WASHINGTON (IPS/GIN) — A major audit of the United States’ flagship global anti-HIV/AIDS program, prepared for the U.S. Congress, notes “remarkable progress” over the past decade. However, it also warns of insufficient monitoring and urges a stepped-up process of handing over greater control to partner countries.
Known as the President’s Emergency Plan for AIDS Relief (PEPFAR), the initiative is the largest such program in the world, credited with saving millions of lives, particularly in Africa. Since its authorization in 2003, at the behest of then-president George W. Bush, PEPFAR has disbursed more than 30 billion dollars through bilateral agreements in over 100 countries.
The legislation that created PEPFAR requires Congressional re-authorization this year, however. As part of that process, Congress required the national Institute of Medicine (IOM) to conduct an audit on the efficacy of the program’s first decade.
When you start taking [anti-HIV drugs], you have to do so for the rest of your life... It’s much harder to pull funding that will directly cause people to die.
In many regards, the findings of PEPFAR’s impact over the past decade are extremely positive. IOM committee chair Robert Black, an international health expert, notes that his team “repeatedly heard PEPFAR described as a lifeline” during visits to partner countries.
“PEPFAR has achieved – and in some cases surpassed — its initial ambitious aims,” observes the IOM committee’s 700-page report, released Wednesday.
“These efforts have saved and improved the lives of millions of people around the world. That success has in effect ‘reset’ the baseline and shifted global expectations for what can be achieved in partner countries.”
Yet the report also notes that much work remains to be done, particularly to safeguard “hard-fought gains”.
The reporting committee is calling on PEPFAR to increase emphasis on funding for the far more difficult task of HIV prevention, rather than treatment. It is also pushing the agency to focus more on the ultimate impact of its funding on the ground.
“The report does a good job of being explicit about these data gaps and the need for better information on spending,” Victoria Fan, an international health specialist with the Center for Global Development (CGD), a Washington think tank, told IPS. “As PEPFAR wants to shift from measuring funding-related activities to measuring actual outcomes, they are going to need better data-monitoring systems.”
Of particular prominence in the IOM evaluation is the move towards strengthening “ownership” of PEPFAR programming by partner countries, both in finances and programmatic approach.
“Today, the ability of many countries to respond to HIV relies heavily, and sometimes exclusively, on external funding,” the report states, noting later: “PEPFAR will gradually cede control, as partner countries take on more central roles in accountability and setting strategic priorities for investment in their HIV response … such an evolution in PEPFAR’s mission is vital.”
In part, this process relates to the willingness of the U.S. government to continue these investments over the long term.
“The United States may be thinking that it’s already been engaged in these programs for the past 10 years, and in that time the epidemic has changed,” CGD’s Fan says. “So, maybe it’s time to let other countries take more ownership and invest more financially in these programs – that’s a reasonable assertion.”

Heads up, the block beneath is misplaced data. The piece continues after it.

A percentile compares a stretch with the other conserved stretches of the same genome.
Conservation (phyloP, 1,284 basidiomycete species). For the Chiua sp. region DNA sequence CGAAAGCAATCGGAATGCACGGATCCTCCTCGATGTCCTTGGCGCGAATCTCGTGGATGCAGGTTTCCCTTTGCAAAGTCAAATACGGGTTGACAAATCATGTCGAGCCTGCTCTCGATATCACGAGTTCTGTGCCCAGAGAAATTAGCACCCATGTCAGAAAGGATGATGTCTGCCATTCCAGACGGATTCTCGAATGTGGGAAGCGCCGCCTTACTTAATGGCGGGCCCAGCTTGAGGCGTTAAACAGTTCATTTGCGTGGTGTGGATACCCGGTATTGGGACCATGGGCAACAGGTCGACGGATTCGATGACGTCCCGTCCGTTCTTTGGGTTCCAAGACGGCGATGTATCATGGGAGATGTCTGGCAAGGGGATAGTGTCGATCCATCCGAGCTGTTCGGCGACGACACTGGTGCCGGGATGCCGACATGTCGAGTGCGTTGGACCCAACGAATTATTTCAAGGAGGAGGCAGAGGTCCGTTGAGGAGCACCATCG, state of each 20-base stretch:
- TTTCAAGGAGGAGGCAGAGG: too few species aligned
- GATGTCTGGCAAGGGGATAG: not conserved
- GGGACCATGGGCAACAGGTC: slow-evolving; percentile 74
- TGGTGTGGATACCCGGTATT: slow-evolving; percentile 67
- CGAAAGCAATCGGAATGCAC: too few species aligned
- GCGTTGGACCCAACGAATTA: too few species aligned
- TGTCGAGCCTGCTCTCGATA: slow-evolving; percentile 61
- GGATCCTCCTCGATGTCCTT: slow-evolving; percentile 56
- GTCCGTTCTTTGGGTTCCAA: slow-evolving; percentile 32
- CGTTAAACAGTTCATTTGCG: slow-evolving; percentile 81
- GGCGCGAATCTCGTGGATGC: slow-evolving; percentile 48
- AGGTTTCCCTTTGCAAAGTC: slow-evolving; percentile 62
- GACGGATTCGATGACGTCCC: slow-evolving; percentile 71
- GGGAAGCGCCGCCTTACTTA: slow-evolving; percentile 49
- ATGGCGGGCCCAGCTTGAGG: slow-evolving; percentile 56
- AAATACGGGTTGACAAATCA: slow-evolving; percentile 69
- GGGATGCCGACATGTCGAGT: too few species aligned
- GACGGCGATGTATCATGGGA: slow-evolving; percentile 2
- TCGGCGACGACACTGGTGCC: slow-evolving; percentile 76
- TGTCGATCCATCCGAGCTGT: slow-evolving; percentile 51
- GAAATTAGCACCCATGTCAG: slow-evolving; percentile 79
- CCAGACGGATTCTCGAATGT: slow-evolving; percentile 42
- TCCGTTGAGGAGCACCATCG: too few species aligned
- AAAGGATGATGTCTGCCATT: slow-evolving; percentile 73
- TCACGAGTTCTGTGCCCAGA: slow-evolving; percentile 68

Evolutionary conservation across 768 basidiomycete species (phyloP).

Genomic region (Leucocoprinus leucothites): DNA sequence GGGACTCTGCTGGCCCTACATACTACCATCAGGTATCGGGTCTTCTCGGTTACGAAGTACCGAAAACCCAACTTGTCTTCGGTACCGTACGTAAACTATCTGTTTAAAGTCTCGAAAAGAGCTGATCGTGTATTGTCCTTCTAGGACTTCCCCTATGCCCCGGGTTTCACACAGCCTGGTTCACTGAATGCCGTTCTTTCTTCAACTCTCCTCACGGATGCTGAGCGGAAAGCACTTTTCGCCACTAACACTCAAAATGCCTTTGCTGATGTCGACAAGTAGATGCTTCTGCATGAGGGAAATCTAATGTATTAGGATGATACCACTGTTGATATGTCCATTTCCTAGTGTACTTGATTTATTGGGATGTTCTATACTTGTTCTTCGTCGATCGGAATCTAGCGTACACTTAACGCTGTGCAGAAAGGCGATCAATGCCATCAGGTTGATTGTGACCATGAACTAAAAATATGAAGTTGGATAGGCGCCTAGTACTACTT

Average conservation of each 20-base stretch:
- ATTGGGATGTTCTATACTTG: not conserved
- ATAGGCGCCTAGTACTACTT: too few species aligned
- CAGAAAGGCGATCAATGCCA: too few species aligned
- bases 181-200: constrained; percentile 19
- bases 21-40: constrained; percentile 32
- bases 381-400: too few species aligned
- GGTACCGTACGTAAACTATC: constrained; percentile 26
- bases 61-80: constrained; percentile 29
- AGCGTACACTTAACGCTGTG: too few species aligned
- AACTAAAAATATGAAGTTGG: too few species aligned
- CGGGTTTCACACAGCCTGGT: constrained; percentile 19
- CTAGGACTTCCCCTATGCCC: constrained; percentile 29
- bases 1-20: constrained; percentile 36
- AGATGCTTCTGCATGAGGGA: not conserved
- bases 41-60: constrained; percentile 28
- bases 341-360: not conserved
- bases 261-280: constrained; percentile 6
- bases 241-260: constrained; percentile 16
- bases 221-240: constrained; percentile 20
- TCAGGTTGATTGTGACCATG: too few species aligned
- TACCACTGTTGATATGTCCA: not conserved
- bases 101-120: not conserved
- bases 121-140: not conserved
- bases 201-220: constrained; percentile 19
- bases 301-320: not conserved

At the same time, HIV-positive people around the world are today able to live far longer due to new treatment innovations, while a generation of children that would have otherwise risked exposure is being born without HIV. Fan notes that this creates a “moral entitlement” that may have caught some U.S. legislators by surprise.
“Remember, when you start taking [anti-HIV drugs], you have to do so for the rest of your life,” she says. “That’s a long-term commitment that U.S. policymakers may not have been thinking about when they started investing in HIV/AIDS. It’s much harder to pull funding that will directly cause people to die.”
Others have stressed that as PEPFAR moves into a new phase of post-emergency funding, particularly as the U.S. government wrestles with concerns over debt and austerity, it will be increasingly important to determine where exactly that money is going.
“Country ownership doesn’t necessarily mean governments taking control, but rather is about partnerships between national governments, international donors and civil society,” Serra Sippel, the president of the Center for Health and Gender Equality (CHANGE), a Washington advocacy group, told IPS.
“Civil society engagement is particularly important when you look at countries that are not that friendly towards women’s rights or LGBT rights. It’s very important that PEPFAR continue to support and work with civil society to make sure no one is left out of HIV/AIDS-related access to care.”
Ultimately, country ownership today may mean ensuring that the money that has already been spent has a longstanding impact and sustainability.
Keeping Congress out
President Barack Obama is set to indicate his own vision for new PEPFAR funding when he unveils his national budget proposal for 2014, slated to take place in March.
CHANGE’s Sippel points out that funding for PEPFAR won’t actually halt if legislative re-authorization does not take place, and she is urging that the president simply circumvent the politically fractious Congress.
“Given the climate with Congress right now, we don’t think we have a positive political climate in which to pass effective legislation,” she says.